Monday, September 14, 2015

World Financial Center - Brookfield Place

Brookfield Place ( World Financial Center)complex was designed by César Pelli,   an Argentine American architect known for designing some of the world's tallest buildings.
It was   built  between 1982 and 1988 at a cost of $60 million on landfill that was  excavated during the building of the World Trade Center, as well as garbage, dirt and debris. The most remarkable part of the complex was its' atrium- Winter Garden with palms.
10-story enclosed glass atrium structure with a glass and steel telescopic barrel vault roof and cascading marble semicircular staircase, leading to a grove of 45-foot palm trees,  was connected to the World Trade Center via a 400 ft pedestrian bridge.
Every spring  starting from 1991 there was an Orchid  show in Winter Garden. I visited the show in summer, 2001 -  it was spectacular! More than 70,000 people attended the four-day show.  Exhibitors displayed more than 5,000 flowers. 
On September 11, 2001  columns from World Trade Center 1 hit the east end of   Winter Garden structure. The bridge  that linked Financial Center to WTC was destroyed.    Two of the palms perished immediately, when huge pieces of steel from the north tower pierced the skylight and rooted in the atrium floor.  The remaining trees were thickly coated with toxic dust.
The collapse of the twin towers closed the garden for a year. The atrium underwent a $50 million reconstruction, which included replacing 60,000 square feet of marble and 2,000 panes of glass or nearly 70% of the arched ceiling, half of the grand staircase and the marble flooring, and all 16 of the 40-foot Washingtonia   palm trees. 

In 2002 New York Times published an article about Winter Garden:
"When the Washingtonia palms were first selected for the Winter Garden  ,  it was an experiment  said Mr. Sullivan, one of the original consultants. ''We didn't know that they could survive in such an arid space with such low light levels.''
The new palms had been growing in Florida, which supplies some 70 percent of the world's indoor trees. The 15-year-old trees, which had been grown from seedlings in northern Florida, were moved down south to a 50-foot-tall shade house in Wellington, the only one of its height in the country. It approximated the light-level conditions of the Winter Garden atrium with black polyurethane shade cloth. Before 9-11 the palms had full sun only from 2:30 p.m. till dusk; now they'll have an extra half day of light.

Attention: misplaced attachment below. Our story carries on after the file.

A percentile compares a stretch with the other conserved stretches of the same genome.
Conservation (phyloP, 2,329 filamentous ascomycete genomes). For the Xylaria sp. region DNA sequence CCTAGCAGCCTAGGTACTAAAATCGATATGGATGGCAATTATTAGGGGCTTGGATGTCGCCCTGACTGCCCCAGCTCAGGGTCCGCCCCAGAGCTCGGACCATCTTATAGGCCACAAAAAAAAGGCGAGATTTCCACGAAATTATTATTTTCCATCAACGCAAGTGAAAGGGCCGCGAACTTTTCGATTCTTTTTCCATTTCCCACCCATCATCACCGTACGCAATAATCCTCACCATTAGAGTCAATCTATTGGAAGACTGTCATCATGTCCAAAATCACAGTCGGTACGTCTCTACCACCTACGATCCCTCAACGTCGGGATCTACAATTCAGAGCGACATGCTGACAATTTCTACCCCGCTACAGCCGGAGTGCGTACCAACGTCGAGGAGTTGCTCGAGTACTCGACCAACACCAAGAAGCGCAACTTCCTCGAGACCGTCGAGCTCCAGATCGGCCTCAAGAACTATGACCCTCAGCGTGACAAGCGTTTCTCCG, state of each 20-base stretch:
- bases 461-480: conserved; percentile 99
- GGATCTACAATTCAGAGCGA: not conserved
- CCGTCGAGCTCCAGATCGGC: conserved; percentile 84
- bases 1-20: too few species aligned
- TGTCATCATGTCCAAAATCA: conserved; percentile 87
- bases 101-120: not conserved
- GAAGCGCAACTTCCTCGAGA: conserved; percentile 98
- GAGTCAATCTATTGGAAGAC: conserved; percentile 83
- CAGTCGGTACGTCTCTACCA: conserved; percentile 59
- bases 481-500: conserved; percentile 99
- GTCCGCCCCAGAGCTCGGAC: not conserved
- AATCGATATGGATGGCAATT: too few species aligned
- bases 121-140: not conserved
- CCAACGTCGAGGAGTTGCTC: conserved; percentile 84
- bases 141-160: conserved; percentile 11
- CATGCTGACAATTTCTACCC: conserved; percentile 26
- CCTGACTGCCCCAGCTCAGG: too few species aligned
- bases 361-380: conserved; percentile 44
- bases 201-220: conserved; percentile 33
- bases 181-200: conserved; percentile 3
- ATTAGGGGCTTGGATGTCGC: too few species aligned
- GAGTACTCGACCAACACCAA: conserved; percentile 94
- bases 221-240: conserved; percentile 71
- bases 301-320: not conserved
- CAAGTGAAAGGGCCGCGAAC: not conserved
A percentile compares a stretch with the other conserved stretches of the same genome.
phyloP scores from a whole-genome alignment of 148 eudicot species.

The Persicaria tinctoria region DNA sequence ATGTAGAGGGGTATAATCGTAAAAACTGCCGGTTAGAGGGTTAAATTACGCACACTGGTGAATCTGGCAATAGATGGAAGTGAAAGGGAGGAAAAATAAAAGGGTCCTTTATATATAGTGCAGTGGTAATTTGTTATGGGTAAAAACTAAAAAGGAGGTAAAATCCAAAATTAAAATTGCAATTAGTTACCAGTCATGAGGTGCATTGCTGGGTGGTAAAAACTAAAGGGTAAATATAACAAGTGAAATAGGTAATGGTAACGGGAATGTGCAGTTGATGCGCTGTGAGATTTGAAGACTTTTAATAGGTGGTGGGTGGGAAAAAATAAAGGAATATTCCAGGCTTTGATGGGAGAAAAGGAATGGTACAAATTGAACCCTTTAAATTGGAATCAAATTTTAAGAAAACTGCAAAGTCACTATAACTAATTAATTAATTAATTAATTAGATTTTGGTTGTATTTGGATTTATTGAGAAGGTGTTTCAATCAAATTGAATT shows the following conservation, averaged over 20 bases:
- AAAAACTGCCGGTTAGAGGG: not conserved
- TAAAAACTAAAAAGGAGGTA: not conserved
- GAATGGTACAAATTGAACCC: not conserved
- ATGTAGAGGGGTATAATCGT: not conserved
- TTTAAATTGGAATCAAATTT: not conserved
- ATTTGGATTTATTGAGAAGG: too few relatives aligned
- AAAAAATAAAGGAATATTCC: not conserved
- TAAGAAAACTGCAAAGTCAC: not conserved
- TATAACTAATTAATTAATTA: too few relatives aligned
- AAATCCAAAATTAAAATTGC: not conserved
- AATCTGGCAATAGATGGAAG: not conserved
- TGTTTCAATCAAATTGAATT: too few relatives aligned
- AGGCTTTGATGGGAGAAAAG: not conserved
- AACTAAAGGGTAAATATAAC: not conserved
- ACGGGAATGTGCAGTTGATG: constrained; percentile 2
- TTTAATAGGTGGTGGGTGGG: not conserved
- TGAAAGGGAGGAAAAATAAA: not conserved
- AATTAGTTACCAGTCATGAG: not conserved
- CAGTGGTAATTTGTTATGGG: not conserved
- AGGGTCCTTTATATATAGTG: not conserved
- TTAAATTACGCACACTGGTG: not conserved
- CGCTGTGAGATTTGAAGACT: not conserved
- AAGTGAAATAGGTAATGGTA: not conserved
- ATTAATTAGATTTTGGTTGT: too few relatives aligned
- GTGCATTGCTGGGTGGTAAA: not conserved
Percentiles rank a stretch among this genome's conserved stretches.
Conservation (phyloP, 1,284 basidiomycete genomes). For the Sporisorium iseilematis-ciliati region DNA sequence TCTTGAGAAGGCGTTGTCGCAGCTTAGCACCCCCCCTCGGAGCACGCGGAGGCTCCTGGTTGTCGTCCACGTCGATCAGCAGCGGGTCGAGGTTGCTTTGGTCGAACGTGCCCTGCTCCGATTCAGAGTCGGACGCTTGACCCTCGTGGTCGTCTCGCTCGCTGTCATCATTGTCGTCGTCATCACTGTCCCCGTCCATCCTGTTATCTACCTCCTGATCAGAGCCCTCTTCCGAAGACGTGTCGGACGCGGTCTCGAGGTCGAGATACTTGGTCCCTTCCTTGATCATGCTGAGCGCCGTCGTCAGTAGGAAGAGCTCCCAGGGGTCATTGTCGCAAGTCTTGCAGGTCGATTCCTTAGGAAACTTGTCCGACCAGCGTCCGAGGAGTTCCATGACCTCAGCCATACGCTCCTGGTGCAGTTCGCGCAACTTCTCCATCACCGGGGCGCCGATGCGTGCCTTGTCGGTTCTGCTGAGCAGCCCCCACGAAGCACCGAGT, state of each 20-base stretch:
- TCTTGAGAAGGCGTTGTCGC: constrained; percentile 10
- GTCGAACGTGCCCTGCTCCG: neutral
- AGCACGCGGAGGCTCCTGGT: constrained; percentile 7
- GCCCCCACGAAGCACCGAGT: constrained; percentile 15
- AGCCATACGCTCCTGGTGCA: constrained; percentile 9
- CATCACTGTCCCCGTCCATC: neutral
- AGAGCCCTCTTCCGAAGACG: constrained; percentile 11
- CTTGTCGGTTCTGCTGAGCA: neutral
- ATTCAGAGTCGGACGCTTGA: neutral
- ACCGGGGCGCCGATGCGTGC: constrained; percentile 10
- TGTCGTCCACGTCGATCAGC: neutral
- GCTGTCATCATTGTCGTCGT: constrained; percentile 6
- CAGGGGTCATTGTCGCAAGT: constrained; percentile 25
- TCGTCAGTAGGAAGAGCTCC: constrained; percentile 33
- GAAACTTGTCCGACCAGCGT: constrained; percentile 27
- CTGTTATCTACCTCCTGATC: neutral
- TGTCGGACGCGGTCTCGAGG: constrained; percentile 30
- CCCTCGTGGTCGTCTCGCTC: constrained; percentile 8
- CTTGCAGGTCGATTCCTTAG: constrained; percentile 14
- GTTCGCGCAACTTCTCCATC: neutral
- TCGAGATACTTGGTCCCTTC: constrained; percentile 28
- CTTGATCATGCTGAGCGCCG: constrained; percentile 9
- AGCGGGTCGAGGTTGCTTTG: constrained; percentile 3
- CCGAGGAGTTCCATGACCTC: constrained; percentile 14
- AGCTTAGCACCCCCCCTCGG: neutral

For the 1,500-mile trip north, the palms were wrapped in burlap: four trees fit on each 48-foot-long flatbed trailer, the longest that is permitted in Manhattan. The original Winter Garden trees were replaced after nine years, weakened by low light levels and urban stress. The new trees are expected to flourish longer, thanks to the enhanced exterior light and a backup bank of 60 ceiling sun lamps putting out 30,000 watts of illumination, more than in some baseball stadiums."

Reopened on September 17, 2002, the Winter Garden was the first major structure to be completely restored following the attacks. President George W. Bush was present at the reopening ceremony.

In  October 201 , 3.1 million of the five-building complex’s 8.5 million square feet were up for grabs — a staggering 41 percent vacancy. To attract new tenants  Brookfield has embarked on a $250 million renovation that was   completed by 2014. Today, the vacancy rate is under 5 percent.

Together the whole complex  covers eight million square feet by the Hudson River, and includes the headquarters of Merrill Lynch, American Express, and Dow Jones.  Restaurants and bars are designed to look like they occupy an outdoor courtyard with palms, have "open-air" seating. The perimeter of the second floor overlooks the Courtyard and hosts exhibits in a gallery space.

European-style marketplace,    adjusted to the   Garden  with palms, opened two years ago. A French marketplace with a patisserie, chocolatier and  full service restaurant opened half a year ago. The outdoor plaza, which connects   Winter Garden to the Hudson River, is surrounded with beautifully landscaped seasonal gardens along the riverside and reflecting pools.  

 Winter Garden is home to the Arts and  Events Program, a year-round series of free performances, exhibitions and festivals. While most of the performances take place in the Winter Garden, special summer events take place on the outdoor Plaza, and exhibitions and installations are housed in the Courtyard Gallery.

For those in the area who need an hour or two to rest, recharge, and regroup - there is no better place than Brookfield Place. It is warm and dry in winter, and  refreshing in hot summer. Come here during sunset for spectacular sights.